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Effects of Brush Management on the Reproductive Ecology of Endangered Black-capped Vireos
Daniel G. Kovar, David A. Cimprich, and Jinelle H. Sperry

Southeastern Naturalist, Volume 17, Issue 2 (2018): 270–285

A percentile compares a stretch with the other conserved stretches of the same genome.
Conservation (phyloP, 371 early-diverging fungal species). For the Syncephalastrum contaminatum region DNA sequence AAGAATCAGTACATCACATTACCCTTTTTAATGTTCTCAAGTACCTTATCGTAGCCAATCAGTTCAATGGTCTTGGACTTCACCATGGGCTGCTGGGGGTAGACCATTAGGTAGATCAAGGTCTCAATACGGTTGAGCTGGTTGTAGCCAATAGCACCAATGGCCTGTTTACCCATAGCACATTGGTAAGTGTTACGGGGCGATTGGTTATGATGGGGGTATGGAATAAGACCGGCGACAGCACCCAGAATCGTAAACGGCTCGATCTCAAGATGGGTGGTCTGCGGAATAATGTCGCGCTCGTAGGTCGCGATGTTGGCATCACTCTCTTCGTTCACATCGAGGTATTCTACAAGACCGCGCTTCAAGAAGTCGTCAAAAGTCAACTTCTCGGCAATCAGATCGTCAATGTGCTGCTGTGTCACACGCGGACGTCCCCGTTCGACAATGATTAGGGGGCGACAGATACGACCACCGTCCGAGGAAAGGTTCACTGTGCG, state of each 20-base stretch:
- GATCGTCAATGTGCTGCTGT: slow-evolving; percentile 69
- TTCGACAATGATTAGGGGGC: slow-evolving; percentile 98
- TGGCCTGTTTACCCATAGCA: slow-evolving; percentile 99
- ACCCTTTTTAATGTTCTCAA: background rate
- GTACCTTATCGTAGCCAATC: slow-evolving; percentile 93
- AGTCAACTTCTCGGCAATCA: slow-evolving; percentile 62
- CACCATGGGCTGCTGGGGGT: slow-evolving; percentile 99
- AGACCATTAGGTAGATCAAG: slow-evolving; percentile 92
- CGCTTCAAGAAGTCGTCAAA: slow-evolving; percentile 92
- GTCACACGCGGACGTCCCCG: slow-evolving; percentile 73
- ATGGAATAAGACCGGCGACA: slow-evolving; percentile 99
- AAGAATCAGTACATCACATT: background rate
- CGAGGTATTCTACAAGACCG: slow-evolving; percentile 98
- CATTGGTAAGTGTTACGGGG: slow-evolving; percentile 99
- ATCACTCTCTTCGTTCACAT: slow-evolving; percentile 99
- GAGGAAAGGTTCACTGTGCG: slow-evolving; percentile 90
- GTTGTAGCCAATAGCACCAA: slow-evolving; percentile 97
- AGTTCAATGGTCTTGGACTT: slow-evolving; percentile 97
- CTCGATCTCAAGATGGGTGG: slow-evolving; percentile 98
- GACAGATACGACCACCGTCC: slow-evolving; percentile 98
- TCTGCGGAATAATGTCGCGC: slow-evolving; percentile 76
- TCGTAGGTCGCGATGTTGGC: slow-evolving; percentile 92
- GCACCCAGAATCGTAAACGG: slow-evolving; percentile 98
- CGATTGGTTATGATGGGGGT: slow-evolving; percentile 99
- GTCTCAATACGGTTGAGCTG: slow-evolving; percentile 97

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Southeastern Naturalist D.G. Kovar, D.A. Cimprich, and J.H. Sperry 2018 Vol. 17, No. 2 270 2018 SOUTHEASTERN NATURALIST 17(2):270–285 Effects of Brush Management on the Reproductive Ecology of Endangered Black-capped Vireos Daniel G. Kovar1,*, David A. Cimprich2, and Jinelle H. Sperry1,3 Abstract - Terrestrial habitats are frequently managed to improve perceived economic or aesthetic value of the land and to improve habitat quality for wildlife species. In central Texas, removal of native Juniperus asheii (Ashe Juniper) is a common landscape-management practice due to the species’ propensity for invasion of rangeland, vigorous growth leading to dominance of habitats, and reputation for high water-use. Ashe Junipers provide habitat for wildlife species of economic (e.g., Odocoileus virginianus [White-tailed deer], Meleagris gallopavo [Wild Turkey]) and conservation concern (e.g., the endangered Setophaga chrysoparia [Golden-cheeked Warbler]); however, the relationship between Ashe Junipers and the federally endangered Vireo atricapilla (Black-capped Vireo) is less clear. Blackcapped Vireos breed in early successional shrublands where Ashe Junipers are often able to invade, grow quickly, and shade out the deciduous shrubby vegetation preferred by vireos. Although Ashe Juniper removal in Black-capped Vireo habitat is common practice, relatively little is known about the impacts of brush management on Black-capped Vireo use and reproductive success. Here we present results of a study on the effects of an Ashe Juniper removal treatment, in which juniper trees were removed but surrounding deciduous vegetation was largely left intact, on Black-capped Vireo habitat use and reproductive success. Comparing before and after Ashe Juniper removal, we found that the number of Blackcapped Vireos settling in manipulated habitats remained similar, and we saw no significant changes in the size of the average territory or reproductive success. We conclude that, when the amount of damage to the surrounding deciduous vegetation is limited, selective Ashe Juniper removal is unlikely to negatively affect Black-capped Vireos. Introduction Brush management, or the control and removal of woody plants, is one method frequently employed by land managers to reverse the encroachment of trees and shrubs into grasslands, shrublands, and savannahs (Archer et al. 2012). However, because the methods and goals of brush management, as well as the habitats where it is applied, vary so greatly, it is difficult to make broad statements about the effects of brush management on avian populations. In studying bird responses to forest management and harvest, Crawford et al. (1981), concluded that silvicultural practices cannot be categorically described as beneficial or detrimental to birds. Similarly, brush management can impact bird communities, but the effects depend on the type of management activity carried out, and are almost always species 1Engineer Research and Development Center, US Army Corps of Engineers, Champaign, IL 61826. 2Environmental Division, Fort Hood Directorate of Public Works, 4612 Engineer Drive, Room 76, Fort Hood, TX 76544. 3Department of Natural Resources and Environmental Sciences, University of Illinois at Urbana-Champaign, Urbana, IL 61801. *Corresponding author - daniel.g.kovar@gmail.com. Manuscript Editor: Frank Moore Southeastern Naturalist 271 D.G. Kovar, D.A. Cimprich, and J.H. Sperry 2018 Vol. 17, No. 2 specific, with some species benefiting and others apparently harmed by woody-plant removal (Castrale 1982, Easton and Martin 1998, Hanowski et al. 1999, Rodewald and Smith 1998, Schulz et al. 1992). However, few studies have examined the effects of brush clearing on disturbance-dependent shrubland habitat. Brush removal can have widely varying effects on species of interest; thus, it is critical to conduct quantitative studies of how woody-plant removal will affect species of conservation concern that use disturbance-dependent shrublands. In central Texas, Juniperus ashei J. Buchholz (Ashe Juniper, hereafter Juniper) is one of the most common targets of brush management (Lyons et al. 2009). This native evergreen tree species provides habitat for a variety of species, including culturally and economically important species such as Odocoileus virginianus (Zimmerman) (White-tailed Deer) and Meleagris gallopavo L. (Wild Turkey), as well as species of conservation concern such as the endangered Setophaga chrysoparia (P.L. Sclater & Salvin) (Golden-cheeked Warbler; Bryant 1991, Kroll 1980, Rollins and Armstrong 1997). However, in the absence of natural disturbance, Juniper has invaded grasslands and early successional areas (Barnes et al. 2008, Fuhlendorf et al. 1996, Jessup et al. 2003, Smeins et al. 1997). Although some of these areas likely represent recolonization of areas cleared by harvest (Diamond and True 2008, Diamond et al. 1995), these invasions are of economic concern to ranchers because Juniper woodlands contain sparse broadleaf understory, produce almost no grass or herbaceous vegetation (Bryant 1991), and Juniper foliage is not particularly palatable or nutritious to livestock (Huston et al. 1994). Additionally, landowners in general have a strong preference for less Juniper cover (Olenick et al. 2005), and the most commonly cited concerns are forage production and water conservation (Kreuter et al. 2005). Although Juniper removal could have deleterious impacts on species that require mature Junipers or closed-canopy woodlands, it is possible that selective Juniper removal, which leaves the surrounding deciduous vegetation largely intact, could improve habitat quality for early-successional species. The endangered Vireo atricapilla Woodhouse (Black-capped Vireo, hereafter Vireo) is 1 potential example. The Vireo, which has declined in large part because of habitat loss, prefers to nest in early-successional to mid-successional shrublands with notable spatial heterogeneity, including a mix of deciduous shrubs interspersed with areas of open ground or bare rock (Grzybowski 1995). One key feature of this type of habitat is the openings between vegetation components that allow light to reach low branches and promote high foliage-density within the zone (0.4 m to 1.25 m above the ground) in which Vireos most commonly place their nests (Grzybowski 1986). Certain aspects of Juniper removal are likely to be compatible with Vireos for 2 main reasons. First, Juniper does not appear to be a necessary component of high-quality Vireo habitat (Grzybowski et al. 1994). Where Vireo habitat includes both Juniper and broadleaf shrubby vegetation, Vireos prefer to place their nests in broadleaf substrates (Bailey and Thompson 2007). Vireos can, in some cases, successfully breed in Juniper woodlands (Pope et al. 2013), but this habitat appears to be marginal, and far fewer male Vireos establish territories in mature Juniper stands Southeastern Naturalist D.G. Kovar, D.A. Cimprich, and J.H. Sperry 2018 Vol. 17, No. 2 272 than in adjacent shrublands (Kovar et al. 2018). Second, maturing Juniper can drive the transition from open, early-successional habitat to closed-canopy woodland. Although disturbance-dependent shrublands are transient ecosystems in general, Juniper invasion might increase the speed at which shrubland habitat patches become unsuitable for Vireos. As Junipers become dominant in a shrubland, their closed canopy causes the disappearance of the “apron” of leafy vegetation that typically conceals Vireo nests (Barlow 1977). However, before concluding that Juniper removal is neutral or beneficial for Black-capped Vireos, it is critical to ensure that Vireos still recognize the modified areas as habitat, and that fitness does not suffer as a result of selecting that habitat. Brush management has the potential to negatively affect Black-capped Vireos in at least 3 ways. First, snakes (especially Pantherophis spp. [rat snakes]) are the primary predators of Vireo nests (Stake and Cimprich 2003), and snakes often prefer habitats with high heterogeneity (“edge”), which they use to thermoregulate (Blouin-Demers and Weatherhead 2001). Removing vegetation could create more edge habitat and bring more snakes into contact with breeding Vireos (Klug et al. 2010, Sperry and Weatherhead 2009). Second, any loss of low shrubby vegetation has the potential to reduce the number of potential Vireo nest sites, and birds may respond to this loss by reducing their use of treatment sites (Chalfoun and Martin 2007). Finally, Black-capped Vireos are foliage gleaners and mainly eat insects and spiders during the breeding season (Grzybowski 1995). Therefore, the loss of broadleaf (through incidental shrub cover removal) and Juniper foliage could reduce food availability for Vireos by removing potential feeding substrates as well as the food base for arthropod prey (Burke and Nol 1998, Marshall and Cooper 2004). To address these concerns, we examined how a brush-management process intended to facilitate training activities on a military installation, which primarily involved selective removal of Junipers, affected habitat use and reproductive success of Vireos. First, we determined how the brush-clearing process, including the removal of almost all Junipers as well as a limited amount of broadleaf growth, affected habitat characteristics. Next, we examined how habitat use, as measured by the number of male Vireos settling at treatment sites and the size of their territories, changed before and after brush management. Finally, we determined whether reproductive success, as measured by the daily survival rates of nests, the rate of territory success, and number of fledglings produced per territory, differed before and after the Juniper-removal process. Based on the life-history traits outlined above, we predicted that the Juniper-removal process would have limited negative effects on these aspects of Vireo breeding ecology. Field-site Description We conducted all field work at Fort Hood Military Reservation, a US Army post in central Texas, which supports a large breeding population of Vireos (Cimprich and Kostecke 2006). The installation contains extensive sections of undeveloped land, some of which undergoes frequent habitat modification. These Southeastern Naturalist 273 D.G. Kovar, D.A. Cimprich, and J.H. Sperry 2018 Vol. 17, No. 2 undeveloped areas are sometimes intentionally modified to improve conditions for training, or to improve habitat quality for wildlife, such as Vireos. Habitat modification can occur as a side effect of certain training activities, such as heavy vehicle traffic suppressing the growth of woody vegetation, or when unintentional fires are set by artillery practice. We collected data at 2 study areas at Fort Hood (abbreviated MM and LF) in 2013 and 2014. These 2 sites were relatively close geographically (~5 km apart), but occupied separate and distinct patches of shrubland habitat. Between the 2013 and 2014 breeding seasons, Fort Hood training-area managers conducted brushmanagement activities at these sites and others in order to alter the vegetation for specific training exercises. In these modified areas, brush was cleared to enhance the movement of tracked vehicles by clearing a single, wide lane (~40 m across). In addition, a network of smaller trails was cleared or expanded, and most Junipers were targeted for removal regardless of whether they were in the path of a trail. Although Juniper was the only species targeted by the brush-clearing process (its evergreen foliage blocks the laser sighting-devices of weapons), it was expected that some level of disturbance would be inevitable as trails were widened or created, and as a side effect of using heavy equipment. Juniper slash was masticated to avoid creating potential habitat for common predators of Vireo nests (e.g., small mammals and rat snakes). Juniper removal was not carried out specifically for Vireos; thus, the exact area where removal would occur was not known ahead of time. We therefore monitored birds in areas that we expected would be treated. During the summer of 2014, following brush clearing, field personnel mapped the extent of the modified areas using GPS receivers. The modified area overlapped with 22.2 and 48.2 ha of Vireo habitat monitored in 2013 at LF and at MM, respectively. We considered this subset of the total area monitored (which only included treated areas) to be the boundaries of our study sites when analyzing data (Fig. 1). Methods Field methods We suspected that habitat modification would likely involve some removal of both Juniper and broadleaf foliage; thus, we counted Junipers and measured an index of broadleaf shrub cover on the 2 study sites. We used a systematic vegetation sampling design, consisting of 15-m–radius vegetation-sampling plots centered on the intersection of UTM gridlines. We used this method because the intersections were random with respect to Juniper abundance and shrub cover while ensuring even sampling across the extent of the study areas. We measured vegetation characteristics at these plots before and after the brush-management treatment was carried out. The 2 study sites occupied different spatial scales; MM contained a larger amount of potential Vireo habitat (Fig. 1), and consequently, we monitored a larger area at that site, even before Juniper removal. We therefore used different grid spacing at the 2 study sites (90-m grid at MM and 75-m grid at LF). We initially sampled every other grid intersection, and then randomly sampled at additional intersections as time allowed, for a total of 24 plots at MM and 30 at LF. Within Southeastern Naturalist D.G. Kovar, D.A. Cimprich, and J.H. Sperry 2018 Vol. 17, No. 2 274 Figure 1. Distribution of Black-capped Vireo territories monitored at 2 sites (LF at left, and MM at right) in Central Texas, before (2013, top) and after (2014, bottom) Ashe Juniper removal treatment was carried out. The dashed line indicates the areas where Junipers were removed. Dark polygons represent monitored territories that were less than 50% within the treatment area and were not included in territory-scale analyses. Background imagery is from 2011 and is presented only for reference. Southeastern Naturalist 275 D.G. Kovar, D.A. Cimprich, and J.H. Sperry 2018 Vol. 17, No. 2 each sampling plot, we counted the number of Juniper stems >2 m in height within a 15-m radius. We operationally defined shrub cover as broadleaf vegetation from 0.5 m to 2.0 m above the ground because most Vireo nests are placed in vegetation within this range. Within each sampling plot, we recorded the presence or absence of shrub cover at 20 points (5 points each, at 3-m intervals, in each cardinal direction from the center). For each plot, we calculated the proportion of these 20 points that had shrub cover within 0.5 m. In order to delineate territories and accurately determine productivity at the territory level, we uniquely marked adults. We captured Vireos using mist nets and recordings of conspecific vocalizations and Megascops asio (L.) (Eastern Screechowl) calls. Once captured, we banded the birds with unique combinations of Darvic or Acetal bands (Avinet, Inc., Portland, ME) and an aluminum USGS band. Approximately 89% of the territorial males we monitored on the treatment sites were banded, which allowed us to accurately determine the number of territories present and their success. We resighted males throughout the breeding season and used GPS receivers to record these locations. We attempted to collect ≥15 locations per male and produced spot maps, which allowed us to determine approximate territory size (International Bird Census Committee 1970). Throughout the breeding season (mid-March through the end of July), we searched for nests using behavioral cues and systematic searches of likely vegetation. We monitored nests every 2–3 d until fledging became imminent (10–11 d), when we checked nests daily. We considered nests failed if they contained only dead nestlings, if evidence of depredation (e.g., destroyed nest, egg shell fragments) was present, or if they were empty before the nestlings could be expected to survive outside the nest. We considered nests successful if we observed any of the following in the vicinity of the nest: young fledglings, adults carrying food, or adults scolding intensely on at least 2 separate days after the presumed fledging. Brood parasitism by Molothrus ater (Boddaert) (Brown-headed Cowbird) was rare on our study sites because of the ongoing Brown-headed Cowbird control program at Fort Hood (typical base-wide average of less than 10% per year; Cimprich and Heimbuch 2013). We considered parasitized nests failed for our survival analyses if all host young died. We considered a territory successful in a year if ≥1 nest belonging to the territorial male was successful. We considered the number of nestlings present the day before fledging as the number of offspring produced by that nest. Checking nests daily prior to fledging allowed us to consistently assess the number of fledglings produced per nest. Several Vireos in our study successfully raised multiple clutches in a season, so we calculated territory productivity by summing the number of fledglings produced in each successful nest in a territory . Data analysis We used ArcGIS software 10.3 (Environmental Systems Research Institute, Redlands, CA) to plot the boundaries of the study areas, to examine the spot-mapping data, and to create minimum convex-polygon hulls around the cluster of locations for each territorial male. We calculated the area of the polygons as a representation of territory size, and determined how much of each territory overlapped with the Southeastern Naturalist D.G. Kovar, D.A. Cimprich, and J.H. Sperry 2018 Vol. 17, No. 2 276 boundaries of the study area (i.e., the area where Juniper removal occurred between the 2013 and 2014 breeding seasons). We conducted all statistical analyses in R 3.1.3 (R Foundation for Statistical Computing, Vienna, Austria) and report estimated mean and 95% confidence intervals. We calculated the estimates of habitat use and reproductive success in the lsmeans package (Lenth 2016) while holding other parameters at their mean values. First, to examine how the brush-clearing process changed vegetation at the study site, we used paired t-tests to determine whether the abundance of Junipers and amount of shrub cover differed between years. Although the Juniper abundance data violated the assumption of normality, the results from a nonparametric Wilcoxon signed-rank test (using the coin package; Hothorn et al 2008) offered a qualitatively similar conclusion, and so we present only the t-test results for ease of interpretation and consistency with our shrub-cover analysis. Second, we conducted several analyses at the territory scale, including a measure of habitat use and 2 measures of reproductive success. Edge effects can negatively influence songbird reproductive success (Gates and Gysel 1978, Paton 1994, Wilcove 1985); thus, we did not assume that territories had to completely overlap with the treatment area in order to be impacted by the Juniper removal. Therefore, we conducted all territory-scale analyses on a subset of territories which included only those that overlapped the area of Juniper removal by ≥50% (Fig. 1). We used a general linear model with a normal distribution, which included the effects of year and study area to examine whether territory size differed before and after Juniper-removal treatment and between study sites. This model also included an effect of the number of locations collected per territory to account for the fact that observed-territory size can be related to the number of points (Odum and Kuenzler 1955). To examine the 2 measures of reproductive success (territorial success rate and territorial productivity), we used generalized linear models. We used logistic regression (with a binomial distribution and a logit link) to determine whether the probability of a territory success (fledging ≥1 young) differed before and after Juniper clearing, and included the effect of study site as a covariate to account for possible patch-level effects. To examine territorial productivity, we fit the number of fledglings produced per territory (i.e., the total number of nestlings present the day before fledging in each successful nest) to a negative binomial model (using the MASS package; Venables and Ripley 2002), again including the effects of year and study site as covariates. We used a negative-binomial model as an alternative to Poisson regression to account for overdispersion in the productivity-count data. In all cases, we also tested for the presence of a significant interaction effect between the year and study-site variables. Finally, we used Shaffer’s (2004) method of logistic exposure to estimate daily survival rate (DSR) of nests as a measure of reproductive success at the scale of individual nests. For this analysis, we used all monitored nests that were ≤25 m from the treatment-area boundary. We constructed a candidate model set consisting of combinations of variables we selected a priori which could affect nest survival on our study sites. This list consisted of the effects of year (i.e., before or after Southeastern Naturalist 277 D.G. Kovar, D.A. Cimprich, and J.H. Sperry 2018 Vol. 17, No. 2 Juniper removal treatment), study area (MM or LF), ordinal date, and nest height. We compared logistic-exposure models using AICc (Akaike’s information criterion, corrected for small sample size) and calculated model-averaged parameter values and DSR based on the relative support (Akaike weight, wi) for models in the candidate set (Arnold 2010). Results Both Juniper abundance and broadleaf-shrub cover differed significantly before and after brush clearing. The change in the number of Juniper stems at the sampling locations was large and negative (Fig. 2). The average point had 17.7 (CI = 11.1–24.2) fewer Juniper stems after the treatment was carried out (t = 5.41, df = 53, P < 0.0001). The change in shrub cover between years (Fig. 2) was comparatively small (mean reduction of 8.1%, CI = 3.6%–12.5%) although statistically significant (t = 3.60, df = 53, P = 0.0006). The number of Vireos that settled at the treatment study-sites was similar between years (Fig. 1). In 2013, 19 male Vireos established territories that overlapped Figure 2. Change in Juniper stem abundance (top) and percent broadleaf-shrub cover (bottom) before and after brush management treatment. Dots represent the change in vegetation characteristics at individual sampling plots from 2013 to 2014 on treatment sites in central Texas. Plots created using the beeswarm package (Eklund 2015). Southeastern Naturalist D.G. Kovar, D.A. Cimprich, and J.H. Sperry 2018 Vol. 17, No. 2 278 ≥50% with the treatment areas, compared to 18 in 2014 (~5% fewer), yielding a total of 37 territories. For one of these territories, we were only able to obtain 6 locations, and so we excluded this territory from our analysis of territory size. We recorded ≥14 locations for all the remaining territories. For the other 2 analyses at the territory scale, we used the full set of n = 37 territories. The linear regression model describing territory size fit the data well (multiple R-squared of 0.3639). The only significant effect was number of locations collected (P = 0.0027, β = 0.0823, CI = 0.0307–0.1340). With this effect taken into account, the effects of year (representing before and after clearing) and study site (representing potential patch-scale effects) were small and not significant (Table 1). In both our logisticregression model of territory success and our negative-binomial model of territorial productivity, the effects of year and study site were also nonsignificant (Table 1). Concordantly, estimated values of territory size, success rate, and productivity were similar between years, and confidence intervals overlapped broad ly (Table 2). Apparent nest survival rates were similar between years at the treatment sites. At treatment sites, 41.2% (17 of 41) of monitored nests were successful in 2013, compared to 41.7% (20 of 48 nests) in 2014. In our logistic-exposure analyses, we used 89 nests from the treatment sites (n = 1461 exposure days). The effect of year was present in highly ranked models (Table 3), but confidence intervals for the model-averaged parameter estimates of this factor overlapped zero (β = 0.063, CI = -0.633–0.759), indicating a weak relationship to daily nest survival. Table 2. Aspects of reproductive success for Black-capped Vireos at treatment sites in central Texas, before (2013) and after (2014) juniper clearing. Variables other than the year (i.e., treatment) effect were held at their means when calculating estimates. 2013 2014 Estimate 95% CI Estimate 95% CI Territory sizeA 1.56 ha 1.06–20.5 ha 1.26 ha 0.80–1.71 ha Territory success rateB 0.758 0.499–0.908 0.509 0.276–0.737 Territory productivityC 2.7 young 1.7–4.3 young 2.2 young 1.4–3.6 young Daily survival rateD 0.959 0.938–0.972 0.963 0.946–0.974 ATerritory size estimates derived from linear regression modeling. BTerritory success-rate estimates derived from logistic-regression modeling. CTerritory productivity estimates derived from negative binomial regression modeling. DDaily survival rate estimates derived from logistic exposure methods and model averaging. Table 1. The effects of year (before and after Juniper removal treatment) and study site on the size, success rate, and productivity of Black-capped Vireo territories in central Texas, in 2013 and 2014. β = effect size. Year (treatment) effect Study-site effect β 95% CI P β 95% CI P Territory size -0.298 -0.985–0.388 0.38 0.329 -0.428–1.085 0.38 Territory success rate -1.106 -2.729–0.358 0.15 1.176 0.328–2.778 0.13 Territory productivity -0.196 -0.845–0.451 0.55 0.425 -0.287–1.134 0.24 Southeastern Naturalist 279 D.G. Kovar, D.A. Cimprich, and J.H. Sperry 2018 Vol. 17, No. 2 Figure 3. Estimates of daily survival rates (and 95% confidence i n t e r v a l s ) for Black-capped Vireo nests in central Texas, in 2013 and 2014. DSR at sites where brush-management activities were carried out (treatment sites) are statistically indistinguishable before (2013) and after (2014) Juniper removal. For comparison, survival declined marginally from 2013 to 2014 at a nearby reference site where no vegetation modification occurred, although confidence intervals again broadly overlapped. These DSR estimates were model-averaged over the candidate model sets listed in Table 3. The effect of study site was present in several highly ranked models (Table 3). The model-averaged parameter estimate for this factor (β = 0.617, CI = -0.012–1.247) only narrowly encompassed zero, indicating a potential difference in daily survival between the treatment sites. Concordantly, the estimated nest survival rate was marginally higher at MM (43.0%, CI = 30.7–54.8%), compared to LF (20.7%, CI = 8.5–36.8%) when averaged across both years. Estimates of daily survival of nests, although numerically higher in the year after clearing, were generally similar and confidence intervals overlapped broadly (Fig. 3). Table 3. Candidate models of daily survival of Black-capped Vireo nests at sites where brush management was carried out between breeding seasons. Models are ranked by distance to the best model based on AICC. LL = log likelihood of the model, K = number of parameters in the model, AICC = Akaike’s information criterion value of the model, corrected for sample size, ΔAICC = Difference in AICC from the most likely model, and wi = model weight. LL K AICC ΔAICC wi Study area -187.31 2 378.64 0.00 0.42 Study area + Year -187.23 3 380.50 1.86 0.17 Constant survival (null) -189.54 1 381.10 2.46 0.12 Study area * Year -187.04 4 382.14 3.51 0.07 Date -189.21 2 382.44 3.80 0.06 Year -189.44 2 382.89 4.26 0.05 Nest height -189.54 2 383.10 4.46 0.05 Date + Year -189.06 3 384.16 5.52 0.03 Nest substrate type -189.48 3 385.00 6.36 0.02 Nest substrate type + Height -189.48 4 387.01 8.37 0.01 Global model -186.56 8 389.32 10.68 0.00 Southeastern Naturalist D.G. Kovar, D.A. Cimprich, and J.H. Sperry 2018 Vol. 17, No. 2 280 Discussion Our results show that the brush-management treatment carried out was effective at reducing the number of Junipers, and also resulted in a detectable, but comparatively minor, decrease in the amount of broadleaf-shrub cover. We did not find evidence that an overall reduction in vegetation impacted breeding vireos. At treatment sites, we were not able to detect any decrease in Vireo habitat use or reproduction, as measured by the number of territorial males present, the size of the territories established, the success rate of and number of fledglings produced per territory, or the DSR of nests between years. Vireo nest success can vary between years (Cimprich and Heimbuch 2013); thus, we were initially concerned that a decrease in DSR due to Juniper clearing could potentially be hidden by higher overall success in 2014. To ensure this was not the case, we compared the DSR values calculated here to those from a separate study area on Fort Hood (~19 km away) where no vegetation modification took place (D. Kovar, pers. observ.). At this reference site, where 177 nests were monitored, daily survival and apparent nest-success rates declined slightly from 2013 to 2014, although the confidence intervals of all estimates overlapped broadly (Fig. 3). This comparison with daily survival of nests at a control site confirms that the pattern observed at the treatment sites is not due to higher overall productivity in the second year obscuring a negative effect of vegetation removal. We predicted that Juniper removal would not negatively impact Vireo use or productivity because Juniper is not considered an important component of Vireo habitat. However, it was surprising that the reduction in broadleaf-shrub cover also had no negative effects on Vireo reproduction because Vireos are so closely associated with shrub habitats (Grzybowski et al. 1994). Previous work on shrub-associated bird species has found a preference for higher shrub densities (Chalfoun and Martin 2007), although strength of response is likely species-specific. In addition, although Vireos tend to avoid nesting in Junipers (Bailey and Thompson 2007), we might still expect that the overall reduction in vegetative density (Juniper and broadleaf shrubs) could impact Vireo density or productivity through several mechanisms. One possible explanation for the lack of response is that the decrease in broadleaf shrub cover we detected was statistically, but not biologically, significant. Black-capped Vireos are known to successfully breed in habitats with a wide variation of shrub cover, from ~30 to ~60% (Bailey and Thompson 2007, Grzybowski et al. 1994). The change we observed here (~8% reduction) could have been insufficient to move the habitat outside of the ideal range for Vireos. Another defining feature of Vireo habitat is the open spaces of grass or bare ground between the clumps of dense vegetation (Bailey and Thompson 2007, Grzybowski et al. 1994). The brush-management process employed here could have enhanced the heterogeneity of the shrubland habitat, which in turn made it more desirable to Vireos. Furthermore, any negative effects of clearing would be most severe in the first season following brush removal, and would likely attenuate over time as the vegetation regrows. Conversely, there could also be positive effects of Juniper removal Southeastern Naturalist 281 D.G. Kovar, D.A. Cimprich, and J.H. Sperry 2018 Vol. 17, No. 2 which could increase over time. Juniper is an effective competitor for light and water resources, and in its absence, the remaining shrubs, forbs, and grasses could respond with more vigorous growth and increased foliage density (Kane et al. 2011, Yager and Smeins 1999). The additional foliage could support larger arthropodprey populations and increase concealment around nest sites. Consequently, we believe that, if anything, this study was more likely to overestimate the potential harm and underestimate potential benefits of selective brush management on breeding Vireos. We tested multiple aspects of reproductive success here because a single measure can be misleading. The lower (although statistically indistinguishable) territory success rate seen at treatment sites in 2014 is an example of how a single aspect can be deceptive. Taken by itself, this result could be cause for concern because the consequence of making a Type II error here would entail underestimating harm to an endangered species. However, when taken into context with our other analyses of reproductive success, we believe this is not especially concerning. The fact that daily and apparent nest survival rates remained almost identical (and territory productivity similar) at treatment sites before and after clearing, while possibly decreasing at the reference site, suggests that we are not concluding that Juniper removal is safer than it truly is. Appropriate consideration must be taken when attempting to apply these results to brush clearing in general. Across their range, Vireos are associated with a wide variety of plant species, some of which appear important to the birds in one region yet are absent in others (Grzybowski et al. 1994). Care should be taken when applying the results of this study to other regions with different vegetation communities. Second, the method of shrub removal employed here, which specifically targeted Junipers, is relatively precise compared to other methods of Juniper clearing. Techniques such as mastication (employing heavy grinding equipment) or chaining (pulling large chains between bulldozers) are often used to clear large patches of Juniper woodland in their entirety. These methods do not discriminate between Juniper and deciduous growth and do not create the kind of heterogeneous habitat that Vireos require. Although these non-selective methods have the potential to create Vireo habitat in 3–5 years if resprouting deciduous vegetation is allowed to regrow into the structure preferred by Vireos (Reemts and Cimprich 2014), non-selective methods will not preserve habitat that is currently in use by Vireos, such as the marginal woodland habitat described by Pope et al. (2013). Additionally, it is important to develop a plan for the disposal of the brush following cutting because the retention of brush piles can provide habitat for nest predators (Sperry and Weatherhead 2010). Finally, on a broader level, it is important to keep in mind that both early- and later-successional habitats, and the needs of the wildlife which depend on them, must be balanced in central Texas and many other regions. Juniper and other targets of brush-control programs are often native species which provide important wildlife habitat and valuable ecosystem services. Through the 20th century, views on woody-plant control became more nuanced, from brush-eradication plans Southeastern Naturalist D.G. Kovar, D.A. Cimprich, and J.H. Sperry 2018 Vol. 17, No. 2 282 with the singular goal of maximizing stocking rates, to management that takes the landscape and multiple uses (e.g., grazing, conservation, hunting) into account (Fuhlendorf et al. 2012, Fulbright 1996, Rollins and Cearley 2004). The philosophy underlying this shift should be considered when deciding on a brushmanagement strategy and choosing the tactics to be employed to achieve the specified goals. This study should not be used to justify or advocate for the indiscriminate removal of Juniper from the landscape. Our study provides evidence that selective methods of Juniper removal are neutral with respect to Vireo habitat quality. Junipers can drive the transition from high-quality shrubland habitat to low-quality woodland habitat; thus, selective Juniper removal could be used as a method to “stop the clock” of ecological succession and increase the amount of time that a patch of habitat can support actively breeding Vireos. Selective Juniper removal has the potential to benefit species with similar habitat requirements. Other shrubland-associated species of concern, such as Icteria virens (L.) (Yellow-breasted Chat), Toxostoma rufum (L.) (Brown Thrasher), Vireo belli Audubon (Bell’s Vireo), and Passerina ciris (L.) (Painted Bunting), are typically lost as the community matures. By removing the woody plant species that increase the turnover of open habitats into closed-canopy woodlands, selective brush-management could also be used to preserve habitat for these species. Acknowledgments We are grateful to J. Balk, M. Chan, P. Cimprich, M. Devlin, A. Gleason, C. Harris, J. Kutylowski, A. Rives, C. Rutt, and M. Singh for their assistance in the field. V. Buxton, B. DeGregorio, E. Dittmar, J. Gleditsch, E. Mulero, A. Purnell, and S. Summers provided additional advice and support. We are grateful for the comments and suggestions from 2 anonymous reviewers, which helped us improve our manuscript. We thank the US Army for funding this project through an agreement between the Natural Resources Management Branch at Fort Hood, US Army Engineer Research Development Center, and the University of Illinois at Urbana-Champaign. None of the funders had any input into the content of the manuscript or required their approval of the manuscript before submission or publication. 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